So you’re in class and receive a text (yes, a TEXT) that your boyfriend no longer wants to date you. Minutes later, your test is passed back with a giant “C” plastered in red writing across the page. Well, cheers to passing, but the day isn’t exactly going in your favor. What’s a girl to do when her day has a massive rain cloud over it? Read on, my friends!
Tag Archives: life advice
As we wrap up Every Woman Needs month here at The Frisky, let’s talk about some of the most basic — and often overlooked — things every woman needs to be able to do in her own space. Whether you live in a teeny tiny apartment or a sprawling estate; coupled or single, here is a list of important skills and tasks to have in your repertoire. Please feel free share other ideas in the comments! Keep reading »
I was not much of a party girl in college. Though I could certainly put away bottles of Budweiser and added a little hair to my chest with the occasional shot of Jack Daniels or Southern Comfort and lime, I was not one for attending massive house parties or dancing on bars. However, for three consecutive years, I went to Mardi Gras in New Orleans and acted a fool. In honor of today being Mardi Gras, here is what I learned in the days I spent sucking down Hurricanes, hoofing it down Bourbon Street in high heels, eating alligator meat, and, yes, flashing my boobs for beads. Keep reading »
I have a theory. Happiness isn’t about the situation we’re in. It’s about how we see and feel about the situation we’re in. And this is awesome news. Because that part is completely in our control. Which means you don’t have to change your life to get happier—you don’t need a bigger apartment, more expensive shoes or a perfect relationship to be happy—you just have to change how you look at the life you already have. That’s what I call seeing life “bright side up” and in my new book, Bright Side Up, I offer one hundred ways to do just that. To get you started, here are eight ways to see your next situation from a better perspective so you can feel happier right now. Keep reading »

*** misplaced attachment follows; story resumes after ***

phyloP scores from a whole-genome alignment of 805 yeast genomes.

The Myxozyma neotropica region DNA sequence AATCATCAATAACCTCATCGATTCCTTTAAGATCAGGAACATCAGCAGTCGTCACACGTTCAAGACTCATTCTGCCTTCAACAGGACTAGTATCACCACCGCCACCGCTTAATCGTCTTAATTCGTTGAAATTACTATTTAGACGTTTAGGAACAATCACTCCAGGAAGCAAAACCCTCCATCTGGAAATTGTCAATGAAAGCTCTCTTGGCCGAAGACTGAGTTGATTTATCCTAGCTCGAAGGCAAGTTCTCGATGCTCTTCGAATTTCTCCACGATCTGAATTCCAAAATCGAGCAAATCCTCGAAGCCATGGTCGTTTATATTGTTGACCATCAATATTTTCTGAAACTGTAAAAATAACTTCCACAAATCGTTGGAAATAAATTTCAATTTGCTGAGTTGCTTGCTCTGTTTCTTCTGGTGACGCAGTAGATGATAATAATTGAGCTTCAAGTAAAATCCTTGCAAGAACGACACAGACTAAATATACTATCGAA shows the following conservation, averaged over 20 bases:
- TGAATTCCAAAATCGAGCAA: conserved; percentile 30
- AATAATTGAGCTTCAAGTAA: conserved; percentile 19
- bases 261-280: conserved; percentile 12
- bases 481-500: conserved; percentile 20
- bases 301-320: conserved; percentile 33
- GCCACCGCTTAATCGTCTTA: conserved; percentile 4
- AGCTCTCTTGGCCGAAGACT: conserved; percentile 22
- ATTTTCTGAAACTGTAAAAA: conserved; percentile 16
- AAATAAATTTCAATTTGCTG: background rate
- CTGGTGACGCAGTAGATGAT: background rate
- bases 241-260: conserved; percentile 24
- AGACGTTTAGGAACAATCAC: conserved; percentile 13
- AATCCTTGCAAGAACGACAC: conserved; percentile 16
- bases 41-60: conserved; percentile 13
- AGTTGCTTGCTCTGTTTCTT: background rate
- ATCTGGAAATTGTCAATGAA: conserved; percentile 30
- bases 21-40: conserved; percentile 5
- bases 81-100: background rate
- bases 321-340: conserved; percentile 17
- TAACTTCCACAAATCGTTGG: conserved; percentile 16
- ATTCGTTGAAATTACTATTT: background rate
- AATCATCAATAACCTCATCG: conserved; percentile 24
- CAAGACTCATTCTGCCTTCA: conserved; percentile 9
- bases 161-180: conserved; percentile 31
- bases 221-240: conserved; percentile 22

My senior year of college I mentored a group of teen girls at an alternative high school outside of Portland, and it was one of the most powerful and moving experiences I’ve ever had. Not only did I meet my best friend in the process (she was my co-mentor), I saw what an amazing impact we can have on the lives of teens if we just give them a safe space to express themselves. The 5 young women in the group didn’t know each other that well, and they didn’t know my friend and me at all, but when we gathered around a table and asked them to tell us about their lives, the results were absolutely magical. I’ve always believed that since I made it out of adolescence relatively unscathed, the least I can do is offer other young women a little guidance and support along the way. Whether you’re an aunt, a big sister, or a family friend of a teenage girl, you can make a huge difference in that young woman’s life, so I encourage you to reach out and try.